However, should Russia choose not to acknowledge the court’s order, the language of Article 94 also authorizes Ukraine to submit said noncompliance to the Security Council, which may then decide on measures to be taken to give effect to the judgment “if it deems necessary.” Russia’s status as a permanent member would seem to pose a significant obstacle to such enforcement; and even though mechanisms do exist in the U.N. Charter that could see Russia recusing itself from such a vote, this still does not guarantee an enforcement outcome. 

In terms of monitoring compliance with its measures, in December 2020, the ICJ adopted Article 11 of the 1976 Resolution Concerning the Internal Judicial Practice of the Court, a part of its governing procedures. The article states that where the court indicates provisional measures as it has done here, it will form an ad hoc committee to monitor implementation of the measures and relay reports to the full court. It remains to be seen how this relatively new mechanism will be implemented.

In any case, having ordered provisional measures, the court may now proceed to hear the full case on its merits. On March 23, the court issued an order laying out the timeline for the next rounds of briefing for the full case: Ukraine has until Sept. 23 to submit its pleading and Russia has until March 23, 2023 for its counter. Although the court’s issuance of provisional measures signals its belief that there is sufficient evidence to warrant an immediate halt to the fighting, it does not definitively settle these questions, since the legal standards for provisional measures are lower than those of full merits. 

It will thus need to decide on questions of jurisdiction, fact-finding, and law with a view toward issuing a final judgment on the case. For one, concluding that there is prima facie jurisdiction to issue provisional measures is not equivalent to a determinative decision that the court does in fact have jurisdiction, and it remains an open question for Russia to challenge. Of course, the court will also need to determine whether the rights that Ukraine plausibly asserted were in fact violated and, if so, what the appropriate remedies are. Ukraine has specified that the court “[o]rder full reparations for all damage caused” as the result of any action taken by Russia on the “false claim of genocide.”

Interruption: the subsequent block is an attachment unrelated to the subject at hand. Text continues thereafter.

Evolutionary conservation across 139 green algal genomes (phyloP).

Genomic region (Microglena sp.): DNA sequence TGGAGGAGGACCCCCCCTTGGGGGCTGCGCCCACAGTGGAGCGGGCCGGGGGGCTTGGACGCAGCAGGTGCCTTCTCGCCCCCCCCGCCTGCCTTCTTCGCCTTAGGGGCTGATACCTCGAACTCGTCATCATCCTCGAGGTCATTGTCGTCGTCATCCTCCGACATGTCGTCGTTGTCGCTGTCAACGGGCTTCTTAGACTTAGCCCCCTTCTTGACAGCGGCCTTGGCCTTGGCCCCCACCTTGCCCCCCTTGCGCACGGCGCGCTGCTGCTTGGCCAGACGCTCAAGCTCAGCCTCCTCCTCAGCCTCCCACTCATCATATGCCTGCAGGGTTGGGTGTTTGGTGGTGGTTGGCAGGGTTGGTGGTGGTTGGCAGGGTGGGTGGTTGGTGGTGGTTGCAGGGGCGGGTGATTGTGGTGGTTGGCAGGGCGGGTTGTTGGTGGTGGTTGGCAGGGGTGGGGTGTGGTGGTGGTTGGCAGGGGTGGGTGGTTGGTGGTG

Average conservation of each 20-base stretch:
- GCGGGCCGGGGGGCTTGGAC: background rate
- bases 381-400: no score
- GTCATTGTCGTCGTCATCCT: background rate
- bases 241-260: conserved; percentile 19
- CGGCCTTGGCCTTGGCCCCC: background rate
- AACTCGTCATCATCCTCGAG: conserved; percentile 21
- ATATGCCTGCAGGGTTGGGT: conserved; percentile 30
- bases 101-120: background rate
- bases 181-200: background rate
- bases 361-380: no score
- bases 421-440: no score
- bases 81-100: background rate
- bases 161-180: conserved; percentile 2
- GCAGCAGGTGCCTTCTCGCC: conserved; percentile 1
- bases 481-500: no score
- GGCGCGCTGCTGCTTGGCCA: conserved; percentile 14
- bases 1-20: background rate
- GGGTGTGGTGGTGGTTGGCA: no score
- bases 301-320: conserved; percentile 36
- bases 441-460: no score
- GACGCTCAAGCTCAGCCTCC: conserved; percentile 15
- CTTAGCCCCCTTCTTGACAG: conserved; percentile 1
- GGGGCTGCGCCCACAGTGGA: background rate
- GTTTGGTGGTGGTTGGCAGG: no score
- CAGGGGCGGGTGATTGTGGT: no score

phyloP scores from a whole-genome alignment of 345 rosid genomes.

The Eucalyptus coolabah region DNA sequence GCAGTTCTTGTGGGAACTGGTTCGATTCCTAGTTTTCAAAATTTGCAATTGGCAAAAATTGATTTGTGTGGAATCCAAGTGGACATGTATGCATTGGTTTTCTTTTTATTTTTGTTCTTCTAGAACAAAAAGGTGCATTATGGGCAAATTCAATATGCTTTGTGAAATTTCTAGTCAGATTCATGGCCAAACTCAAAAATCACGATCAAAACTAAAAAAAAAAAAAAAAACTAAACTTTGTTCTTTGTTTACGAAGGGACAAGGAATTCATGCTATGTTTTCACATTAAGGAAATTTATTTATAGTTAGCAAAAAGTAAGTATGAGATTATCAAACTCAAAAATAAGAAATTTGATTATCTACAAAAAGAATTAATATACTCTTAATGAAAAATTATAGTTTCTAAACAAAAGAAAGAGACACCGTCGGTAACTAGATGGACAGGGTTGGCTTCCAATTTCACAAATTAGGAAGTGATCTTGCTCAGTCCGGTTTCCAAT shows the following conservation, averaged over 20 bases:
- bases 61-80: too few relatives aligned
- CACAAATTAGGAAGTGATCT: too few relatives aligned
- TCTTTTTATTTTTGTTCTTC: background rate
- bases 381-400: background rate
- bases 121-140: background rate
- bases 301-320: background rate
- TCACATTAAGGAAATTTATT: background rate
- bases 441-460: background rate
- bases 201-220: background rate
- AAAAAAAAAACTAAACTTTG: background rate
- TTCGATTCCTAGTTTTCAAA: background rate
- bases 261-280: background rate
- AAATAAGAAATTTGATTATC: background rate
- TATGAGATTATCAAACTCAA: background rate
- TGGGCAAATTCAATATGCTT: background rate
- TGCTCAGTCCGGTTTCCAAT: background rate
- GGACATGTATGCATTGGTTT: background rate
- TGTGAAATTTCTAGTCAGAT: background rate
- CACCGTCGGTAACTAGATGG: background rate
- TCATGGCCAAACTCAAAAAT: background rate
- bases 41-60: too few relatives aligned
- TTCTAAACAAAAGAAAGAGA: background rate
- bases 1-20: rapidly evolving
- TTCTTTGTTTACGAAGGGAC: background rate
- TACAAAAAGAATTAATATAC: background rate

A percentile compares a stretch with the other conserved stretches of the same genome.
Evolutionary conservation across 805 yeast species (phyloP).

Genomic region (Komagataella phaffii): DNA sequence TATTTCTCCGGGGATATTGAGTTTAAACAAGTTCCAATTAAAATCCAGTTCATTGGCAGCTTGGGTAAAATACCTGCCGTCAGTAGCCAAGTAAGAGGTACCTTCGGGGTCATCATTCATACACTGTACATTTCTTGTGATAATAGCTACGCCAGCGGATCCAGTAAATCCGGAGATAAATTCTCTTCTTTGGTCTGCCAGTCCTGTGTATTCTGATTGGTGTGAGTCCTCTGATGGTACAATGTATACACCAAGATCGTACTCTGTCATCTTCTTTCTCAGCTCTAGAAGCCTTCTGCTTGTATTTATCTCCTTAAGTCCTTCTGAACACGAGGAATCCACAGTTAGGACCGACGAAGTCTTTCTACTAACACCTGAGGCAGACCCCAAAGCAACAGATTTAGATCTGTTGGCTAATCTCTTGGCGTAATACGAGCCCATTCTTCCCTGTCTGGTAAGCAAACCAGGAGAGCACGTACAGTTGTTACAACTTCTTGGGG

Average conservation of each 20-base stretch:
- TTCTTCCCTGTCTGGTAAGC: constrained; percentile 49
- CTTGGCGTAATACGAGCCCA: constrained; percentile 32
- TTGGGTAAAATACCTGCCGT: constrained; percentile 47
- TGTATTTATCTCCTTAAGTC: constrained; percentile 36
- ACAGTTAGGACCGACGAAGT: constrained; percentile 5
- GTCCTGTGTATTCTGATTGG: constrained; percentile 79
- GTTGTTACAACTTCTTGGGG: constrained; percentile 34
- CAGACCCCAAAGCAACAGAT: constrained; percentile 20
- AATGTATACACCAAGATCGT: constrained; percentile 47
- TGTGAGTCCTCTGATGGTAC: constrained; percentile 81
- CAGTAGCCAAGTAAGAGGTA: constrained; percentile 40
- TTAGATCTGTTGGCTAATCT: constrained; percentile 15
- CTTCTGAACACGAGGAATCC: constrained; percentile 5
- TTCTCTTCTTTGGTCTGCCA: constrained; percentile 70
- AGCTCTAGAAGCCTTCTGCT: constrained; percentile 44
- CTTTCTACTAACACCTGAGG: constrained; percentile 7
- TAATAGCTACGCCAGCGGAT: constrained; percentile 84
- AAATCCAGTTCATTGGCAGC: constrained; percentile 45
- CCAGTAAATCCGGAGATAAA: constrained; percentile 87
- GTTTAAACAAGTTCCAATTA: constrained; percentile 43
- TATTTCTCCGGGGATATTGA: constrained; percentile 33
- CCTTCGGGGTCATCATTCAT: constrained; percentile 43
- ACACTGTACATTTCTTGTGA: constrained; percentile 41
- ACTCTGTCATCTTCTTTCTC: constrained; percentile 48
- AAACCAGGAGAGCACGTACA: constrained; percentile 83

Even if the court remains sympathetic to Ukraine’s arguments around military activities, it does not guarantee victory on these questions. Ukraine may be facing an uphill battle on its requests beyond halting military activities as the crux of its argument rests on the Genocide Convention, which contains explicit provisions for punishing perpetrators of genocide but not for those misinterpreting its terms.

There may also be intervention from other parties (states), as allowed under ICJ Statute Article 62. Since genocide is such a broad issue and so many states are party to the Genocide Convention, there is no shortage of parties that could intervene.

All judgments of the court are final and without appeal per ICJ Statute Article 60. And although the same standard as applied to provisional measures has not been formalized by the court, it ruled in the LaGrand case that any such measures were legally binding.

It remains to be seen whether Russia will choose now to participate in future proceedings, or how it will respond to these provisional measures. Since the court’s ruling on March 16, Russia’s military operations in Ukraine have continued, with no indication of plans to act otherwise.

Jaime Luis Lopez is a J.D. Candidate at Georgetown University Law Center, where he focuses primarily on international and national security law. He has worked for the Dept. of Defense on Guantanamo Bay issues and is a member of the Georgetown Journal of International Law. Originally from Miami, FL, he received his undergraduate degrees in International Affairs and Economics from Florida State University.
Brady Worthington is an M.St. candidate in international relations at the University of Cambridge. He has served in the U.S. Marine Corps since 2018. Views expressed are his own and do not necessarily reflect the official policy or position of the Department of Defense or its components.